My thinking is that he is concerned that no matter which way Georgia Senators David Perdue and Kelly Loeffler vote, it could negatively affect their standing in the Georgia run-off election (which as we know is critical to the Republicans holding the Senate).
A motion to contest the election would have no impact on the Georgia runoff. McConnell was referring to the joint meeting of the US House of Representatives and the US Senate on January 6, 2021, which is the last step before the inauguration on January 20. This is one day after the Georgia runoff election.
This joint session is typically just a formality, taking less than half an hour to count all 538 electoral votes. There is a clause in the 1887 Electoral Count Act that allows members of Congress to contest a state's electoral vote. At least one Representative and at least one Senator has to object, in writing, to that state's vote. (The votes are tallied state-by-state, in alphabetical order.) If such an objection does happen, the joint session is suspended, with each house meeting separately to determine how to treat the objection. Each such separate meeting ends with a vote.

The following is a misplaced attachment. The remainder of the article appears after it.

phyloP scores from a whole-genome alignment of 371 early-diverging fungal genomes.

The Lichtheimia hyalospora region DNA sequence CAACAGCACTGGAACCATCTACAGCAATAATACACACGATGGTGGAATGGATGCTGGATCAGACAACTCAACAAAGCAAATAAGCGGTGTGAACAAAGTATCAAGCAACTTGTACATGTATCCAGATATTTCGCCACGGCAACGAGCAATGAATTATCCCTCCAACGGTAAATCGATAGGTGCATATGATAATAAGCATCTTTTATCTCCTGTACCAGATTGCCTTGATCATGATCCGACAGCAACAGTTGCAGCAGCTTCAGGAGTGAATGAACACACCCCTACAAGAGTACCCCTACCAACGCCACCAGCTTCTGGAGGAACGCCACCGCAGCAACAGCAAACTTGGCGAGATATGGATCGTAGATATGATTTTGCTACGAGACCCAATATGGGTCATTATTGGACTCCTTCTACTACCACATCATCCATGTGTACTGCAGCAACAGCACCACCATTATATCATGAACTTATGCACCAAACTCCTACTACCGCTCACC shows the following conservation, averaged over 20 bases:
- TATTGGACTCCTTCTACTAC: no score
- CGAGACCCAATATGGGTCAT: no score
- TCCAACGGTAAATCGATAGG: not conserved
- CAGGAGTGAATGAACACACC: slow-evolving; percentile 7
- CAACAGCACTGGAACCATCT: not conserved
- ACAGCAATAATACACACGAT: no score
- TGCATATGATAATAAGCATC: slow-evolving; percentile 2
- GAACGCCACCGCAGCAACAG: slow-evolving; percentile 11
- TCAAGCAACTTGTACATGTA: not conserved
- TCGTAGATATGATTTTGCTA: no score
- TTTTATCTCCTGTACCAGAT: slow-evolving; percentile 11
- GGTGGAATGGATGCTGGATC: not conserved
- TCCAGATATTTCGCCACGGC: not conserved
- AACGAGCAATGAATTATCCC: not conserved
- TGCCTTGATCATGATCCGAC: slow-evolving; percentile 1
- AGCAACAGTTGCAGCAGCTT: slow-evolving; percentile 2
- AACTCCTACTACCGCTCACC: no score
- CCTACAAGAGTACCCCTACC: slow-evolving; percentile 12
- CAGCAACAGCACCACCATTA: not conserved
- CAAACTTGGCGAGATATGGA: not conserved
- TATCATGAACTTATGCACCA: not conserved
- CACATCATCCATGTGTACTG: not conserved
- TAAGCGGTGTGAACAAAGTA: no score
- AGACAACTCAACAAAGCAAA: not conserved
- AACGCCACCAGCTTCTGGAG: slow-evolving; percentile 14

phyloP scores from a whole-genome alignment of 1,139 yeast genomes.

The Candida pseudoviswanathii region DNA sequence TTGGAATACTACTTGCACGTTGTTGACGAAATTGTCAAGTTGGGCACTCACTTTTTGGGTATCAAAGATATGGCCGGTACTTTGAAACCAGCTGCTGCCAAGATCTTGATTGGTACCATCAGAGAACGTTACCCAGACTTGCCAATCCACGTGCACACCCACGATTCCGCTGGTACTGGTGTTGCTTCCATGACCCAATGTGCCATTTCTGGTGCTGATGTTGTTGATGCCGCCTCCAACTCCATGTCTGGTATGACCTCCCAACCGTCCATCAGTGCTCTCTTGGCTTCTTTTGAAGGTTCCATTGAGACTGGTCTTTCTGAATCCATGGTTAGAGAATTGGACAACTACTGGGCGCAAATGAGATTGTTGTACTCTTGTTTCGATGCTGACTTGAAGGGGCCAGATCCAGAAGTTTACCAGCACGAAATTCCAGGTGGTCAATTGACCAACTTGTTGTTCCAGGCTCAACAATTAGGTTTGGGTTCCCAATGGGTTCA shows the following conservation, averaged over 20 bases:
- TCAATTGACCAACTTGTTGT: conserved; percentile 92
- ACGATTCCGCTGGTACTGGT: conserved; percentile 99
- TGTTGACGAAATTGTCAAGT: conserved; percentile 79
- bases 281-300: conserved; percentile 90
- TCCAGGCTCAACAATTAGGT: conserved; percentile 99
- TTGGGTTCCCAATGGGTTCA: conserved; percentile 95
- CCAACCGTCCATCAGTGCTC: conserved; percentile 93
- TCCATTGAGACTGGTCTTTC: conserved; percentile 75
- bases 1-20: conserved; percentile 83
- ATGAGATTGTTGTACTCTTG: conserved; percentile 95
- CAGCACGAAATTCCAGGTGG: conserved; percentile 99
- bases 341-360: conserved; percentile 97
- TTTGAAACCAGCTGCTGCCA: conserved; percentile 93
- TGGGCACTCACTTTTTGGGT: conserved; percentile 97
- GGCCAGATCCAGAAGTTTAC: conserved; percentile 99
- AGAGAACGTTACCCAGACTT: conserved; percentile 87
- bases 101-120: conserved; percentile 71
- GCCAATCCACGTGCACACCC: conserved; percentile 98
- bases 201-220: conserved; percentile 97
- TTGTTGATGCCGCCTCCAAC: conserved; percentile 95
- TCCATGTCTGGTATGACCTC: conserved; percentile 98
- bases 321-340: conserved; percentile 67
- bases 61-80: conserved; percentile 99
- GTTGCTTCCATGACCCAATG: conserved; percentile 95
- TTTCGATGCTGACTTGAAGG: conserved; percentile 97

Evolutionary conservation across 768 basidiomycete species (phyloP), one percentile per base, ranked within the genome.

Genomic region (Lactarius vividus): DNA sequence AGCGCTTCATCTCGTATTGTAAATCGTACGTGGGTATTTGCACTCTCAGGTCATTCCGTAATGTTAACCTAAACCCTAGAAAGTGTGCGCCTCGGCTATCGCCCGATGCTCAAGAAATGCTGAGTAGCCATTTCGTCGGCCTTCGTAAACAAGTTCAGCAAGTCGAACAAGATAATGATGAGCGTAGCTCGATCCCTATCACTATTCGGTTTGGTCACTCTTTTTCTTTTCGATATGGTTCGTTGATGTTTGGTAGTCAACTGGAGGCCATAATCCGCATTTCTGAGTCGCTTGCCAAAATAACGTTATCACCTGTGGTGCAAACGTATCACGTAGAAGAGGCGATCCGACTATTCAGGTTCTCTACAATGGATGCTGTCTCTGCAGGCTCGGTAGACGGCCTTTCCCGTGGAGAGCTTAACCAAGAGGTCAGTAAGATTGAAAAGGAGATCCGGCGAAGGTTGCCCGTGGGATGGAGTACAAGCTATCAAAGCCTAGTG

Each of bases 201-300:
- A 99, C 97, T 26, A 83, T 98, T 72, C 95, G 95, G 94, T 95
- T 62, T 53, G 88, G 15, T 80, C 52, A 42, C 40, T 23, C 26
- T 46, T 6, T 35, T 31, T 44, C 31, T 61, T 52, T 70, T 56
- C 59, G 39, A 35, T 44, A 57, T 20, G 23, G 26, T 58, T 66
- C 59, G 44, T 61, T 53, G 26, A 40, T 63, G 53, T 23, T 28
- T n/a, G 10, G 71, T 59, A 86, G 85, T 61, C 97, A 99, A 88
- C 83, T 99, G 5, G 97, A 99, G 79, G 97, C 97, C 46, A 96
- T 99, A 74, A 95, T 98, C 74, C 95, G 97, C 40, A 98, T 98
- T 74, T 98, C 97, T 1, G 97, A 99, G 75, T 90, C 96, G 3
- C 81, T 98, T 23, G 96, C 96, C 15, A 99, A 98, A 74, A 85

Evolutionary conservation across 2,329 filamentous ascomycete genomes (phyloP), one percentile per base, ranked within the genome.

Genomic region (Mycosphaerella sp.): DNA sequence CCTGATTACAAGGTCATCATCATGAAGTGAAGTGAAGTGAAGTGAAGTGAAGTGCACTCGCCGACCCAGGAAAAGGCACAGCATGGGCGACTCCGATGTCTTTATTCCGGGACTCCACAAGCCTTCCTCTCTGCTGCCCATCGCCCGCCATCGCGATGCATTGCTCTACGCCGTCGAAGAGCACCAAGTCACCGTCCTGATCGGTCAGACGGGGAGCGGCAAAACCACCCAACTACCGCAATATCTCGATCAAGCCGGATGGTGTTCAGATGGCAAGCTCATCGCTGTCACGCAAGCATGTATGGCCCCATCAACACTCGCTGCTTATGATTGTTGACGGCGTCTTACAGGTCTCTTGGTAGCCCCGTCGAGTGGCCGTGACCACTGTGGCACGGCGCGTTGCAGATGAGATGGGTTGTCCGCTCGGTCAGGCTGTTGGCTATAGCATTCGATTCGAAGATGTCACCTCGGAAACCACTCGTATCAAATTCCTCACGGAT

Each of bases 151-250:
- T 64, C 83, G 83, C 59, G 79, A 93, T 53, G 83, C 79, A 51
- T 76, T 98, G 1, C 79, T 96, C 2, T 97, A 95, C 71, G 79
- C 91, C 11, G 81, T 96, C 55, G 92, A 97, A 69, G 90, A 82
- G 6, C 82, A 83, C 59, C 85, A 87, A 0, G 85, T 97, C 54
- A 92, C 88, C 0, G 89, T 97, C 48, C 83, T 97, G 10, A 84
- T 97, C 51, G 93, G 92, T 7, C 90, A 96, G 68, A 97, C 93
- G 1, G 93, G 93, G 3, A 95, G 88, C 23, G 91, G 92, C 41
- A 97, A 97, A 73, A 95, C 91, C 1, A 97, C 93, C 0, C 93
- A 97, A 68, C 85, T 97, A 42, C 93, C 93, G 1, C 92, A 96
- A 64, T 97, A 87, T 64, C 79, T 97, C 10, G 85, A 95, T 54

Forcing the Senate to take time out of what is normally a short formality would put the Senate in a deep bind. There are certainly some Republicans would would vote to reject the objection, probably a good number of them. The last time this happened was in 2005, where two Democrats objected to Ohio's vote. That one state could have swung the election had the objection gone through. The Senate voted 74 to 1 to reject the objection. The only Democrat to vote for the objection was Barbara Boxer, the Senator who raised the objection. (The House also voted to reject it, but not by that wide of a margin.)
Moreover, unlike 2005, where only one state needed to be nullified or flipped (Ohio was picked for that reason), Congress would need to nullify or flip at least three states that were reasonably close in the 2020 election. Finally, there is zero chance that the House would vote to sustain a Republican objection to any of the states that voted Democratic. It would be a lost cause.